WE WANT TO BE FREE is emblazoned on the front of the adjoining figure, whose additional text refers to the Indian Citizenship Act of 1924, a law granting basic rights to Indigenous people within U.S. boundaries, and the Civil Rights Act of 1866, the first federal law to define citizenship and claim all citizens equal under the law. On a mural behind the figures are the words of Martin Luther King Jr.: ‘We are made by history,’ a phrase employed by King in 1954 to urge his congregation to take an active role in their futures and one that Gibson borrows here to emphasize how our past shapes our reality.

Gibson continues to approach these ideas in the next gallery, where two beaded bird sculptures, we are the witnesses (2024) and If there is no struggle there is no progress (2024), perch atop stone pedestals. A consistent motif in Gibson’s practice, the birds are partly inspired by ‘whimsies,’ Victorian-era Native-made objects, which were originally created to appeal to the taste and aesthetics of the period. Once viewed as kitsch, the objects fell outside of culturally specific definitions, which drew Gibson to them initially. More than just a source of inspiration, Native-made objects are integrated into the paintings on paper on view in the second and fourth galleries. Gibson sourced examples of traditional Native beadwork, which includes bags, belts, and medallions from websites and estate and garage sales. Applying them first to a felt base and then to painted cotton rag paper, the objects are attached to the surface of the paintings with care and kept intact in their original form.

This construction method allows the objects whose makers are unknown to be easily removed if a viewer can identify the object and maker. If an object is claimed, Gibson has committed to returning the work and commissioning an Indigenous artist to create a replacement or to make one in his studio. The objects introduce a physical dimension to the kaleidoscopic works on paper, as seen in ACTION NOW ACTION IS ELOQUENCE (2024), which incorporates a vintage beaded belt that still holds the curved shape of its original wearer.Gibson has swathed the walls of the rotunda in a deep red, reimagining the space as the beating heart of the exhibition. At the center hangs one of the artist’s iconic punching bags, explicitly created for the U.S. Pavilion. Titled WE HOLD THESE TRUTHS TO BE SELF-EVIDENT (2024), the bag’s multi-colored fringe cascades in diagonal layers to the floor below. The beaded bag is precisely lit, while the rest of the room remains dim, creating a space for respite and reflection at the exhibition’s midpoint.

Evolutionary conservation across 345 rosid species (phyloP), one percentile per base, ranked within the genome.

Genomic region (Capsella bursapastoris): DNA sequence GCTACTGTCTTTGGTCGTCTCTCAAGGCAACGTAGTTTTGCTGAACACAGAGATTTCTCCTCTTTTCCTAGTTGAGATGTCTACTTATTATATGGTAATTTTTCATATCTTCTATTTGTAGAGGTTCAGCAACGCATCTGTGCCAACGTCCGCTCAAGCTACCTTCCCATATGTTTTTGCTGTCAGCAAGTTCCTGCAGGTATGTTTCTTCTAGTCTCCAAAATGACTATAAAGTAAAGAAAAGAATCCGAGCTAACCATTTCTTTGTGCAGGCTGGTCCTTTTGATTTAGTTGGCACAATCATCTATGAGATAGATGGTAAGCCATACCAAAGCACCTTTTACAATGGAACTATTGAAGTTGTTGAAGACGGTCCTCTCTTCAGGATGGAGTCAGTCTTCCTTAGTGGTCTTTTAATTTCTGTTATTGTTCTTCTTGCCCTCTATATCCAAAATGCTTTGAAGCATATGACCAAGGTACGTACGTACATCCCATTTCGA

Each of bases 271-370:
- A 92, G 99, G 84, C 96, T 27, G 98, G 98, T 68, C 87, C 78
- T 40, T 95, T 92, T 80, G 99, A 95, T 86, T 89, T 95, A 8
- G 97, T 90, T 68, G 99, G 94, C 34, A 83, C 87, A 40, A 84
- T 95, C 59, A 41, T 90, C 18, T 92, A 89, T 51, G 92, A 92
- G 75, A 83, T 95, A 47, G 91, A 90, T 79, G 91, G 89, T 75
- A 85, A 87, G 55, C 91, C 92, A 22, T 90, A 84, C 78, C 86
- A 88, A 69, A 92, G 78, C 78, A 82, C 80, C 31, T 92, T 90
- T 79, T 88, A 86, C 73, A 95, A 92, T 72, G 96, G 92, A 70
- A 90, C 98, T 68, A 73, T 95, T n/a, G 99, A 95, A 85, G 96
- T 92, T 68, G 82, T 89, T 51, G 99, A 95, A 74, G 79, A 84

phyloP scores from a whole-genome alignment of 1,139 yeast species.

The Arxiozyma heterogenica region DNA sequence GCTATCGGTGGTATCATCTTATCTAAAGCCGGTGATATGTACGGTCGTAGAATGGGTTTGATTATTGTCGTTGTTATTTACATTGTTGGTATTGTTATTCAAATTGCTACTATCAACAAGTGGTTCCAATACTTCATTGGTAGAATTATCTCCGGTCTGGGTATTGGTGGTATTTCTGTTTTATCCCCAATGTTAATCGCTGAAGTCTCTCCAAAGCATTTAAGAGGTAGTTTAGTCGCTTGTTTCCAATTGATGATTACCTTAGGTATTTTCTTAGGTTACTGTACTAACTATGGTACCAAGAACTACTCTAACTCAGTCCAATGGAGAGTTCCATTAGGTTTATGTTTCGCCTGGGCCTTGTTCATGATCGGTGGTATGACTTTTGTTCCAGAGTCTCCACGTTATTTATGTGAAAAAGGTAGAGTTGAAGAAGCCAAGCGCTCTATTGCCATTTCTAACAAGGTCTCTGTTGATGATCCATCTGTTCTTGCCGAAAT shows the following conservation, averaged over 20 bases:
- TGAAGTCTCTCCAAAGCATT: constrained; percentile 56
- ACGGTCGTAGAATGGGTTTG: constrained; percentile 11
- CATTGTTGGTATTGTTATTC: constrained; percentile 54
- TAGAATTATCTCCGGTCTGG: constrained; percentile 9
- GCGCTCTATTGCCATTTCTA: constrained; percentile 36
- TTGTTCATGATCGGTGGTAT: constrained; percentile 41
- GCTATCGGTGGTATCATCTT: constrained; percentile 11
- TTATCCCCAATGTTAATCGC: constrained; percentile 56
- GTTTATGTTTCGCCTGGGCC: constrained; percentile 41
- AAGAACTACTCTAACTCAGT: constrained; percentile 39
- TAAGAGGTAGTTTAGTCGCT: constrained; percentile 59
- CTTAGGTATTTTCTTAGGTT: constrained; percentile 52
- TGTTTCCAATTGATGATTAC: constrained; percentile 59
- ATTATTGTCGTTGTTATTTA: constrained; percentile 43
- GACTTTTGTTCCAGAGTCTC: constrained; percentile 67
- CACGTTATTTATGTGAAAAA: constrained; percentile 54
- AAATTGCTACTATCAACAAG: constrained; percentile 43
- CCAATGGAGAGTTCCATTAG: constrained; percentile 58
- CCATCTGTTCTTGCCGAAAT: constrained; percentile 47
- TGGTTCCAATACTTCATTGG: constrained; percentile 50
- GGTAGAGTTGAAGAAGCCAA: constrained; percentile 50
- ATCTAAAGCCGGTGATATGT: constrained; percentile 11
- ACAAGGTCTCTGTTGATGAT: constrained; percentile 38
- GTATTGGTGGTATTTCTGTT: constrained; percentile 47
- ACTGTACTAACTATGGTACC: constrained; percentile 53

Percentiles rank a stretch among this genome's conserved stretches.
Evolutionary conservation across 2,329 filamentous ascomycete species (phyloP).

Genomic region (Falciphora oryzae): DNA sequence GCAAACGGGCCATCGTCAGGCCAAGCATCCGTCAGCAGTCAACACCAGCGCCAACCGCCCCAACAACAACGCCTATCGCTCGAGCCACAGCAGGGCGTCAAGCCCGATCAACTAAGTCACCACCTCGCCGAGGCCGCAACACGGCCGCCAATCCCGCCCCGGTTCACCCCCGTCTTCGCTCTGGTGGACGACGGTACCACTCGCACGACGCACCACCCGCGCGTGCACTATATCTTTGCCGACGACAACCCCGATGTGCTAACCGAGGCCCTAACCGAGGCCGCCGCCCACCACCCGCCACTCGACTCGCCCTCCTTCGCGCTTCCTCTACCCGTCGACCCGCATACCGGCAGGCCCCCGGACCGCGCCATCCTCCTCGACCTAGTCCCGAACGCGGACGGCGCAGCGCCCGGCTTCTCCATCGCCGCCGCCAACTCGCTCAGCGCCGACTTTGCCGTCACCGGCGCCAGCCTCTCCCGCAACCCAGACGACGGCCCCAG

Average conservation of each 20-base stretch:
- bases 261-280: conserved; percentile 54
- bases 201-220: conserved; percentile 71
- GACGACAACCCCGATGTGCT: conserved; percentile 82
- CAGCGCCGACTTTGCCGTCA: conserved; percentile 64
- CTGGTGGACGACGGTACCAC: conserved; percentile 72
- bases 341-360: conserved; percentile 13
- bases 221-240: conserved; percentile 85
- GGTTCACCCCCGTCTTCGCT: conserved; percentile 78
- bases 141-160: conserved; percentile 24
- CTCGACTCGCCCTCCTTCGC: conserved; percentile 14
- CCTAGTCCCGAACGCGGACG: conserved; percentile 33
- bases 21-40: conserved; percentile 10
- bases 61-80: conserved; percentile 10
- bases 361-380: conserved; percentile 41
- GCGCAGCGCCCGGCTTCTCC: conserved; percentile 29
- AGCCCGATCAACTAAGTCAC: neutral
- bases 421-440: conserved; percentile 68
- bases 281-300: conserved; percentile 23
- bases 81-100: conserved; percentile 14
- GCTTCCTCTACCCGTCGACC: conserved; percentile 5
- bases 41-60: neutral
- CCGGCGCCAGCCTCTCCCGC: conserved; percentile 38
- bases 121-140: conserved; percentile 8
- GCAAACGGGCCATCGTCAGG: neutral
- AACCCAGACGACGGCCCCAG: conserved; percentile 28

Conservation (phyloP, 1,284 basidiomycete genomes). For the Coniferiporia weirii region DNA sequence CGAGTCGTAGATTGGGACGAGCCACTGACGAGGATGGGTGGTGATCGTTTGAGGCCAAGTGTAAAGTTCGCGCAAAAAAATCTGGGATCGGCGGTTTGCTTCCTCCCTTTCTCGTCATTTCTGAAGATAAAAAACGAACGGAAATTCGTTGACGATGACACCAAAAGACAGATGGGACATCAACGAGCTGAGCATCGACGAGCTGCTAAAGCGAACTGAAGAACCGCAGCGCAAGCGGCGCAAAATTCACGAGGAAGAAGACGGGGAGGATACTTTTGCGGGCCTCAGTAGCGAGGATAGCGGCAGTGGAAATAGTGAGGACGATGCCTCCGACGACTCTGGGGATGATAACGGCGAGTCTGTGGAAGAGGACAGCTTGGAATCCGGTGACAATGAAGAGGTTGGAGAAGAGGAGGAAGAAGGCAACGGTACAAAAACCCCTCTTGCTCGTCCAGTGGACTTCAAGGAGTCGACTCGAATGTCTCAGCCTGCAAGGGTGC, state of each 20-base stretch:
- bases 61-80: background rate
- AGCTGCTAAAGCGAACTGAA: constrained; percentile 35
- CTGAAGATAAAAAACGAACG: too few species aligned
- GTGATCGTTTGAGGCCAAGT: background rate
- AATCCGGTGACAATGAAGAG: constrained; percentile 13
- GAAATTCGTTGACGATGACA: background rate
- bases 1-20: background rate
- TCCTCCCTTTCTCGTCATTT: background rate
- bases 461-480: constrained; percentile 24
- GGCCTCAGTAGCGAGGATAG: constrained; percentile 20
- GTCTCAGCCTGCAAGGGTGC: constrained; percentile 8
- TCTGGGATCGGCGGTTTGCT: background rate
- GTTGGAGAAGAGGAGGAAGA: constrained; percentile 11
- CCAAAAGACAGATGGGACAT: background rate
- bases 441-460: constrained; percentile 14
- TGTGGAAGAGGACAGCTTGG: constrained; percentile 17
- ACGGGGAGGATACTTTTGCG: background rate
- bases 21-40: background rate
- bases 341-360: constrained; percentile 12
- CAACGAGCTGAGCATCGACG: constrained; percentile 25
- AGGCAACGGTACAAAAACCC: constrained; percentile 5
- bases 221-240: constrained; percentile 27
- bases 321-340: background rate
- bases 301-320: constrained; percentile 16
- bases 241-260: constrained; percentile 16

In the next gallery, Gibson’s enduring exploration of hybridity takes a new form with I’M A NATURAL MAN (2024), Be Some Body (2024), and Treat Me Right (2024), three busts elevated to eye level on marble bases. Like many of Gibson’s figures, they are intentionally indeterminate; their beaded skin and intricate hair cannot be ascribed to any one specific culture or aesthetic. The busts also blur the boundaries between historical eras—integrated among the swirling beads are vintage pinback buttons with the language of advocacy groups and organizers, such as the slogan ‘If we settle for what they’re giving us, we deserve what we get!’. Surrounding the busts are related works on paper and large-scale paintings, including THE RETURNED MALE STUDENT FAR TOO FREQUENTLY GOES BACK TO THE RESERVATION AND FALLS INTO THE OLD CUSTOM OF LETTING HIS HAIR GROW LONG (2024).

The work’s title and matching text draw from a 1902 letter from the Commissioner of Indian Affairs to the Superintendent of the school district of Round Valley, California, in which a directive is given for male Indians to cut their hair to ‘hasten their progress towards civilization.’ Positioned in front of these words are the three busts whose ribbon and beaded hair fall long past their faces, a refusal rendered in a defiant, electric color.

In the final gallery of the exhibition, Gibson immerses viewers in a multi-channel video installation, She Never Dances Alone (2020), a work initially shown in New York’s Times Square. Here, the video is projected simultaneously across nine screens and features artist and dancer Sarah Ortegon HighWalking (enrolled Eastern Shoshone and Northern Arapaho) performing the Jingle Dress Dance, a powwow dance originating with the Ojibwe tribe. The centuries-old dance is traditionally performed by women to call upon ancestors for strength, protection, and healing. Dancing to the beats of First Nations electronic group The Halluci Nation, Ortegon HighWalking performs in a series of her dresses adorned with jingles or rows of ziibaaska’iganan (metal cones). As the dance progresses, her image multiplies within each screen and across the gallery, representing generations of Indigenous women and acknowledging their persistence for years to come. 


Photo by Timothy Schenck